Cory Doctorow's 'Homeland' provides relevant commentary on the state of our world today

Cory Doctorow

In a world where Big Brother is everywhere and ready to get you…  Recalling instances of 1984 and Mr. Robot, Cory Doctorow’s Homeland hones onto one hacker who, push comes to shove, is ready to make it out there in the big bad world despite the odds.

The teen sci-fi novel opens up to Burning Man, a huge festival that takes place every Labor Day weekend in the middle of Nevada’s Black Rock desert, where festival-goers are invited to take part in an epic celebration of reveling, carousing, and partying.  The big no-no is being a ‘spectator.’  You are expected to participate in Burning Man.  Sitting apart from the action is a huge insult.  Thousands of people show up in the desert and to accommodate them, the people behind Burning Man have erected an entire city-like edifice to welcome the visitors.  They call this Black Rock City, named aptly after the miles of surrounding desert.

Marcus Yallow, aka M1k3y, finds himself inside the hallowed city walls of Black Rock City attending his first Burning Man experience.  He is having a spectacular time, brewing his potent flask of cold brew and exchanging in a system of gift economy, where you basically go around offering things to relative strangers in hopes of them doing the same for you.  From meditating at the temple to reading books volunteers had hand-printed onto scrolls of paper at the Library of Alexandria, Marcus finds himself with little to no spare time to himself.  But all this was temporary.  Everything including an effigy of the titular Burning Man will be consumed by fire towards the last days of the festival.  Because of this ephemeral motif, Marcus begins to see things with a more clear-eyed approach.

With the last remaining days of the festival nearing, Marcus is stopped by his old friend, Masha, who pushes into his possession a USB stick with thousands of files that hold politicians, businesses, and no-good-doers accountable for actions that implicate them.  Masha dumps this intel net onto Marcus, directing him to leak the information if she or her boyfriend Zeb were ever abducted due to their knowledge of these files.

Marcus who went through his own kidnapping case a year prior, flashbacks on the crucial moments when he was tortured and questioned for things beyond his control.  Hardened by his experience, Marcus reluctantly agrees to the arrangement.  But when he witnesses Masha and Zeb being escorted from Black Rock City premises by Carrie Johnstone (Marcus’ arch-nemesis whom he first encounters in the first book, Little Brother)  and her goons, Marcus begins to question his involvement and if he was even up to saving his friends.

Burdened by his responsibility, Marcus comes home from Burning Man defeated.  He was in a predictable predicament for the times.  A college dropout at the age of nineteen, currently living with his parents in San Francisco, and at the time, jobless, though not through a lack of trying, Marcus is feeling more than dejected.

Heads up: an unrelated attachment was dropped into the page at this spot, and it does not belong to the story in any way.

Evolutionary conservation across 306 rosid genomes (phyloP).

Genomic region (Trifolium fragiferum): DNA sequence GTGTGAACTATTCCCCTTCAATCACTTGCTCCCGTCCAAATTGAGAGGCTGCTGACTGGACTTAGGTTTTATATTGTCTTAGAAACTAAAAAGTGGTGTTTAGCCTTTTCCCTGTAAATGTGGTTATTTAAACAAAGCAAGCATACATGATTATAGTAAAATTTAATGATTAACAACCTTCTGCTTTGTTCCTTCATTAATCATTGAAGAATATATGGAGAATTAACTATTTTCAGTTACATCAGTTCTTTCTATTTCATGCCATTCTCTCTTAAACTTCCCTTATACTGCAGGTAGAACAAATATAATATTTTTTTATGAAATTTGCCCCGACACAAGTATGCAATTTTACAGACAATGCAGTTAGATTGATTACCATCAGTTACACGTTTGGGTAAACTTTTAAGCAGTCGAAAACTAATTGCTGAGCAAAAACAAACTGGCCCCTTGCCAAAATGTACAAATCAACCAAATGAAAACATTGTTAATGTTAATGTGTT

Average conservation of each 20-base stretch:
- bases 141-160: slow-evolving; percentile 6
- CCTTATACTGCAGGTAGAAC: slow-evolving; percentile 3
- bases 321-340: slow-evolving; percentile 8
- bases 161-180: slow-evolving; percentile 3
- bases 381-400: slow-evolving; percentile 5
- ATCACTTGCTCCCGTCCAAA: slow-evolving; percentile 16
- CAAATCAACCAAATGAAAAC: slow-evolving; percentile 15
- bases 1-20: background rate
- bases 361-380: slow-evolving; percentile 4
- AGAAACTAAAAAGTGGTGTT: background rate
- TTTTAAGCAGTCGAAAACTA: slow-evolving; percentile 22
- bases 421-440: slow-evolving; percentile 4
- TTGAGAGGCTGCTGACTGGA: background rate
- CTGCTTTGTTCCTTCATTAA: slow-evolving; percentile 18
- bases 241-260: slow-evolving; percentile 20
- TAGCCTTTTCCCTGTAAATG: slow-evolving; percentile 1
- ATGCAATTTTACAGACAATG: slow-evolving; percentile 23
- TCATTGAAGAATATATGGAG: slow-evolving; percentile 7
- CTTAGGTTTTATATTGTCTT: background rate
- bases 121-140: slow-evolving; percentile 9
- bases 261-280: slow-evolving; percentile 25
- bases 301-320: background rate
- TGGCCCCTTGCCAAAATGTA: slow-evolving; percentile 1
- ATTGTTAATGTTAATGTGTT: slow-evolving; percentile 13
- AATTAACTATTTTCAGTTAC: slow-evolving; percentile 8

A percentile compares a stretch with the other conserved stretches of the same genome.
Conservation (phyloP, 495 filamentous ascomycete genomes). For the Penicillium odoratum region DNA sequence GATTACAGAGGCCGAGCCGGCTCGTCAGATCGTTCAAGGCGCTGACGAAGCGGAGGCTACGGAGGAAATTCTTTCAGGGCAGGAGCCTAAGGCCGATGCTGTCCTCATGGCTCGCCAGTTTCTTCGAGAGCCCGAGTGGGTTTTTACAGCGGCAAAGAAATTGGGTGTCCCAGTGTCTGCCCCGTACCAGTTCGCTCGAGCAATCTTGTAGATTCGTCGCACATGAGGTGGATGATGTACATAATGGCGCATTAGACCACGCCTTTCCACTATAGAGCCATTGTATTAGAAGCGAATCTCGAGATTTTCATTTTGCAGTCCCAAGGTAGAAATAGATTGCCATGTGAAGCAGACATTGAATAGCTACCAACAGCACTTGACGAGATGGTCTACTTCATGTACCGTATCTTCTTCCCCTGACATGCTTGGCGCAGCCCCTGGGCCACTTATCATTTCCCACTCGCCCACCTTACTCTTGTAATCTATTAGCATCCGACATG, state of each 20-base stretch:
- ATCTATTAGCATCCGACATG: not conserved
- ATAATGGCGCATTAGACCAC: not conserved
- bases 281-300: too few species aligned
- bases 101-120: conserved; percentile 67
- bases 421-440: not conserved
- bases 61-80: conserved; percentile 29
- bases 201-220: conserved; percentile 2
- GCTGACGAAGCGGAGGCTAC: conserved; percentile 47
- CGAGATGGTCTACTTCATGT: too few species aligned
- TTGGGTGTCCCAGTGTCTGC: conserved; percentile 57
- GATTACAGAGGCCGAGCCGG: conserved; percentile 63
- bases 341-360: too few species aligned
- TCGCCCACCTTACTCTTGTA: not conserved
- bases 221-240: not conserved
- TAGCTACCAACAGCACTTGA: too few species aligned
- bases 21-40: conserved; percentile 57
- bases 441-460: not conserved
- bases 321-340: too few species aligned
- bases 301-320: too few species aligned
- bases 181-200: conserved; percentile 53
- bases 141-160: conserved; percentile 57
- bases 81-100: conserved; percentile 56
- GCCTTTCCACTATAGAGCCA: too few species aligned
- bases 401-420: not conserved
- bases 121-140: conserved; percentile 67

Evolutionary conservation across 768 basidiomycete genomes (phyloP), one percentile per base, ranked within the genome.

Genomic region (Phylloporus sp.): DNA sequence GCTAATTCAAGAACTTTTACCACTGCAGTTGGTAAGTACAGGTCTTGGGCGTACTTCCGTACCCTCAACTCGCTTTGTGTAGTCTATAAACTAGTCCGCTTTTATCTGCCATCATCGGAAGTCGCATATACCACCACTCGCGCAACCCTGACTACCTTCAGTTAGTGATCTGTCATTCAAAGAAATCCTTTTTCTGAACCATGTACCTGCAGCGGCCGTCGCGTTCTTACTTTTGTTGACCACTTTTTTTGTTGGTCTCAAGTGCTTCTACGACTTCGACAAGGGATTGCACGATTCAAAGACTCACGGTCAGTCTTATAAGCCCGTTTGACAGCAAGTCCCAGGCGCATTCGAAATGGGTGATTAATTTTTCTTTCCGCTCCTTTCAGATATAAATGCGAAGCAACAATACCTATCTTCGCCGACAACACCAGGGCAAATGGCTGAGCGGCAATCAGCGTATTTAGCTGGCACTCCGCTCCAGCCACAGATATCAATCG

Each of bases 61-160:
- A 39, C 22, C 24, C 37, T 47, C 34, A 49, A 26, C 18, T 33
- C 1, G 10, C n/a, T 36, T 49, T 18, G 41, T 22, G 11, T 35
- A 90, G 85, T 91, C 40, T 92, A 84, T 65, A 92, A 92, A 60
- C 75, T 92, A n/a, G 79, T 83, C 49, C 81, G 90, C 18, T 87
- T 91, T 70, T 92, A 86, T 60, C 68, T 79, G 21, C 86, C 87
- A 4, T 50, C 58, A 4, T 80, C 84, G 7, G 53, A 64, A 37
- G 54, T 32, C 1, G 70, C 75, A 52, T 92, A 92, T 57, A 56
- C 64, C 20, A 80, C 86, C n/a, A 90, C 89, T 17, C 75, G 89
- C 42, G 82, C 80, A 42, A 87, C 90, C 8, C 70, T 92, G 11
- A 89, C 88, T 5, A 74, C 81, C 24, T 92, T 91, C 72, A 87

But not for long.  Marcus is offered a job working for independent nominee for senate Joe Noss due to his legend as M1k3y, hacker extraordinaire.  He climbs aboard the campaign with already a lot on his plate.  Marcus has enlisted his best friend, Jolu, and Jolu’s associates, as well as his girlfriend, Ange, in establishing a Darknet site in order to release the incriminating documents in Marcus’s possession.  Will Marcus have enough guts to release everything just in time to save his friends’ life?  Or will his experiences keep haunting him, enough so he falters at the keyboard?  Does real life and politics mix?  Or will Marcus regret working for Joe Noss, a man he both admires and respects?

Marcus is a great and compelling narrator, and we get to hear his story in a voice that is adventurous, filled with foils, and above all realistic.  He makes the story into one that is an entertaining read filled with intriguing plot twists and riveting drama in every scene.

Homeland is the sequel to Little Brother.  This is my first attempt at the series, and at times I found it regrettable that I didn’t read the prior book first.  It was hard to follow the story at times for it kept referring to events found in the first book.  As this is the second book in the series, the quick transitioning to give exposition to the story will give you whiplash.  There is definitely a lot of backstory to this novel.

I also kept finding myself looking up certain terms found in the book that I was unfamiliar with.  A lot of this book is filled with dense how-to material that goes into depth explaining things that a person with no technical experience might find complicated.  At times I found myself over my head perusing the technological lingo and more than once had to rely on Wikipedia to get myself out of a techie definition jam.

Overall, Cory Doctorow's Homeland was very on point due to the political and economic climate of our times.  Although this was written in 2013, it gives us an insightful look into internet security transparency, the trustworthiness of our politicians, and the depth of student loan debts in our country with searing commentary and relevancy.

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My Nguyen

My Nguyen is an album reviewer from San Diego, CA. She regularly contributes to Her work has appeared in the following journals: Quietpoly, Community Voices, Espresso 1, The Whistling Fire, The Pedestal Magazine, The Straylight Magazine, Baby Lawn Literature, and Conceit Magazine.

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